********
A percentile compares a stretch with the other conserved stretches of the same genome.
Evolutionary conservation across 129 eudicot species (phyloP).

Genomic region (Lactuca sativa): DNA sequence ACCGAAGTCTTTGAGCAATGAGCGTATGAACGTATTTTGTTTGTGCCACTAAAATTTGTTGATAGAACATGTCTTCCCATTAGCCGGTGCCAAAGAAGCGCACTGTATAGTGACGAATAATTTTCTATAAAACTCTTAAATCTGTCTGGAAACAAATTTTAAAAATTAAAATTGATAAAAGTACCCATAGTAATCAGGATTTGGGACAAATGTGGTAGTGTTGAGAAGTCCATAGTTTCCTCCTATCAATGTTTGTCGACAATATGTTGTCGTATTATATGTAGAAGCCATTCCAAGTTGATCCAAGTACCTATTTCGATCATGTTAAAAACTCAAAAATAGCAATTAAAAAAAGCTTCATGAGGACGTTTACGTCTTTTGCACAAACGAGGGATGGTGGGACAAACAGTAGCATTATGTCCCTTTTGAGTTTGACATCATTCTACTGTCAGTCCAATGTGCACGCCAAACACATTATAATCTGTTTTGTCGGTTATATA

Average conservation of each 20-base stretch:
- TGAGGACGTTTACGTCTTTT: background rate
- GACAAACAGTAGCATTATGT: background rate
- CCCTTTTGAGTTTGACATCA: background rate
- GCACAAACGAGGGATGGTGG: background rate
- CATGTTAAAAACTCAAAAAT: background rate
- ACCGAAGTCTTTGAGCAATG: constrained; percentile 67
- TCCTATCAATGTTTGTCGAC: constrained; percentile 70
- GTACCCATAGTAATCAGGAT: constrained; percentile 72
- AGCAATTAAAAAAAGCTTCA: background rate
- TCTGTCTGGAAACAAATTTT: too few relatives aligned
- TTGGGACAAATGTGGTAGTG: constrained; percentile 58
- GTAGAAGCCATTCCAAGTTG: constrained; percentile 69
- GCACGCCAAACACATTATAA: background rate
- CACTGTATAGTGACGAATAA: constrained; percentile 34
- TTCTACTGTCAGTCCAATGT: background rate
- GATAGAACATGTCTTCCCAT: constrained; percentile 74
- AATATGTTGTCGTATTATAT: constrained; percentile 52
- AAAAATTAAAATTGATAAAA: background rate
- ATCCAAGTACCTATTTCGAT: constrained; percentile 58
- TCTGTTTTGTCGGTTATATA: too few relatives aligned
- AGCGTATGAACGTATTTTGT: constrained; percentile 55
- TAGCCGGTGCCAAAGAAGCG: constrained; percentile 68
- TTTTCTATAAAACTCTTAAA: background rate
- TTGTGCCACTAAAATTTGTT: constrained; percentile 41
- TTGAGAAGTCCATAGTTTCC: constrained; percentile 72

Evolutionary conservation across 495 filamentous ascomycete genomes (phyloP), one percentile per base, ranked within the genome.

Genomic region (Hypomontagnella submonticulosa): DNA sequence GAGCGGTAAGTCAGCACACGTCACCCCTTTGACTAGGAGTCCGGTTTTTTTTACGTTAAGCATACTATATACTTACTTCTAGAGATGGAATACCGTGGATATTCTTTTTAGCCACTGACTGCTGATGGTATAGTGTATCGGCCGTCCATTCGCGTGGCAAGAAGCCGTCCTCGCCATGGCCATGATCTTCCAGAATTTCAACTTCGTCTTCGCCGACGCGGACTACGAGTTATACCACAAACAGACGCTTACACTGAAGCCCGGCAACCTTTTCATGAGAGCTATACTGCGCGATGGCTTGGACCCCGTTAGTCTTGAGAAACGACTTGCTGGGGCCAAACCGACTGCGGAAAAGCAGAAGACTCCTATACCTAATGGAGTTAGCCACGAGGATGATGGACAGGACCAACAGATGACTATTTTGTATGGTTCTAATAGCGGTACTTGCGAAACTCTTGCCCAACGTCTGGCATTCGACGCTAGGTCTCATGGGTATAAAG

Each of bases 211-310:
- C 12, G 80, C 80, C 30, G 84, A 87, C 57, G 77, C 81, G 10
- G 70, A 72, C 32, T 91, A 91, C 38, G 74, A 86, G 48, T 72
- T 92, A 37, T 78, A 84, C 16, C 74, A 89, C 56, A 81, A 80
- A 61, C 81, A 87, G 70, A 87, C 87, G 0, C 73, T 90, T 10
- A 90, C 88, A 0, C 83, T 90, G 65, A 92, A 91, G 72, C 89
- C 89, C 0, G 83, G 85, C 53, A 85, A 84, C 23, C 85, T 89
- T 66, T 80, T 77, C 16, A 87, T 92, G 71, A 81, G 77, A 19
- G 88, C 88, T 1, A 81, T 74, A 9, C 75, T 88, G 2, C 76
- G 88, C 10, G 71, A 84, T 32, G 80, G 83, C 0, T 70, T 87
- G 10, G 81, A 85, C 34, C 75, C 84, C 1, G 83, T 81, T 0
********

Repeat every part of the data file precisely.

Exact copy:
A percentile compares a stretch with the other conserved stretches of the same genome.
Evolutionary conservation across 129 eudicot species (phyloP).

Genomic region (Lactuca sativa): DNA sequence ACCGAAGTCTTTGAGCAATGAGCGTATGAACGTATTTTGTTTGTGCCACTAAAATTTGTTGATAGAACATGTCTTCCCATTAGCCGGTGCCAAAGAAGCGCACTGTATAGTGACGAATAATTTTCTATAAAACTCTTAAATCTGTCTGGAAACAAATTTTAAAAATTAAAATTGATAAAAGTACCCATAGTAATCAGGATTTGGGACAAATGTGGTAGTGTTGAGAAGTCCATAGTTTCCTCCTATCAATGTTTGTCGACAATATGTTGTCGTATTATATGTAGAAGCCATTCCAAGTTGATCCAAGTACCTATTTCGATCATGTTAAAAACTCAAAAATAGCAATTAAAAAAAGCTTCATGAGGACGTTTACGTCTTTTGCACAAACGAGGGATGGTGGGACAAACAGTAGCATTATGTCCCTTTTGAGTTTGACATCATTCTACTGTCAGTCCAATGTGCACGCCAAACACATTATAATCTGTTTTGTCGGTTATATA

Average conservation of each 20-base stretch:
- TGAGGACGTTTACGTCTTTT: background rate
- GACAAACAGTAGCATTATGT: background rate
- CCCTTTTGAGTTTGACATCA: background rate
- GCACAAACGAGGGATGGTGG: background rate
- CATGTTAAAAACTCAAAAAT: background rate
- ACCGAAGTCTTTGAGCAATG: constrained; percentile 67
- TCCTATCAATGTTTGTCGAC: constrained; percentile 70
- GTACCCATAGTAATCAGGAT: constrained; percentile 72
- AGCAATTAAAAAAAGCTTCA: background rate
- TCTGTCTGGAAACAAATTTT: too few relatives aligned
- TTGGGACAAATGTGGTAGTG: constrained; percentile 58
- GTAGAAGCCATTCCAAGTTG: constrained; percentile 69
- GCACGCCAAACACATTATAA: background rate
- CACTGTATAGTGACGAATAA: constrained; percentile 34
- TTCTACTGTCAGTCCAATGT: background rate
- GATAGAACATGTCTTCCCAT: constrained; percentile 74
- AATATGTTGTCGTATTATAT: constrained; percentile 52
- AAAAATTAAAATTGATAAAA: background rate
- ATCCAAGTACCTATTTCGAT: constrained; percentile 58
- TCTGTTTTGTCGGTTATATA: too few relatives aligned
- AGCGTATGAACGTATTTTGT: constrained; percentile 55
- TAGCCGGTGCCAAAGAAGCG: constrained; percentile 68
- TTTTCTATAAAACTCTTAAA: background rate
- TTGTGCCACTAAAATTTGTT: constrained; percentile 41
- TTGAGAAGTCCATAGTTTCC: constrained; percentile 72

Evolutionary conservation across 495 filamentous ascomycete genomes (phyloP), one percentile per base, ranked within the genome.

Genomic region (Hypomontagnella submonticulosa): DNA sequence GAGCGGTAAGTCAGCACACGTCACCCCTTTGACTAGGAGTCCGGTTTTTTTTACGTTAAGCATACTATATACTTACTTCTAGAGATGGAATACCGTGGATATTCTTTTTAGCCACTGACTGCTGATGGTATAGTGTATCGGCCGTCCATTCGCGTGGCAAGAAGCCGTCCTCGCCATGGCCATGATCTTCCAGAATTTCAACTTCGTCTTCGCCGACGCGGACTACGAGTTATACCACAAACAGACGCTTACACTGAAGCCCGGCAACCTTTTCATGAGAGCTATACTGCGCGATGGCTTGGACCCCGTTAGTCTTGAGAAACGACTTGCTGGGGCCAAACCGACTGCGGAAAAGCAGAAGACTCCTATACCTAATGGAGTTAGCCACGAGGATGATGGACAGGACCAACAGATGACTATTTTGTATGGTTCTAATAGCGGTACTTGCGAAACTCTTGCCCAACGTCTGGCATTCGACGCTAGGTCTCATGGGTATAAAG

Each of bases 211-310:
- C 12, G 80, C 80, C 30, G 84, A 87, C 57, G 77, C 81, G 10
- G 70, A 72, C 32, T 91, A 91, C 38, G 74, A 86, G 48, T 72
- T 92, A 37, T 78, A 84, C 16, C 74, A 89, C 56, A 81, A 80
- A 61, C 81, A 87, G 70, A 87, C 87, G 0, C 73, T 90, T 10
- A 90, C 88, A 0, C 83, T 90, G 65, A 92, A 91, G 72, C 89
- C 89, C 0, G 83, G 85, C 53, A 85, A 84, C 23, C 85, T 89
- T 66, T 80, T 77, C 16, A 87, T 92, G 71, A 81, G 77, A 19
- G 88, C 88, T 1, A 81, T 74, A 9, C 75, T 88, G 2, C 76
- G 88, C 10, G 71, A 84, T 32, G 80, G 83, C 0, T 70, T 87
- G 10, G 81, A 85, C 34, C 75, C 84, C 1, G 83, T 81, T 0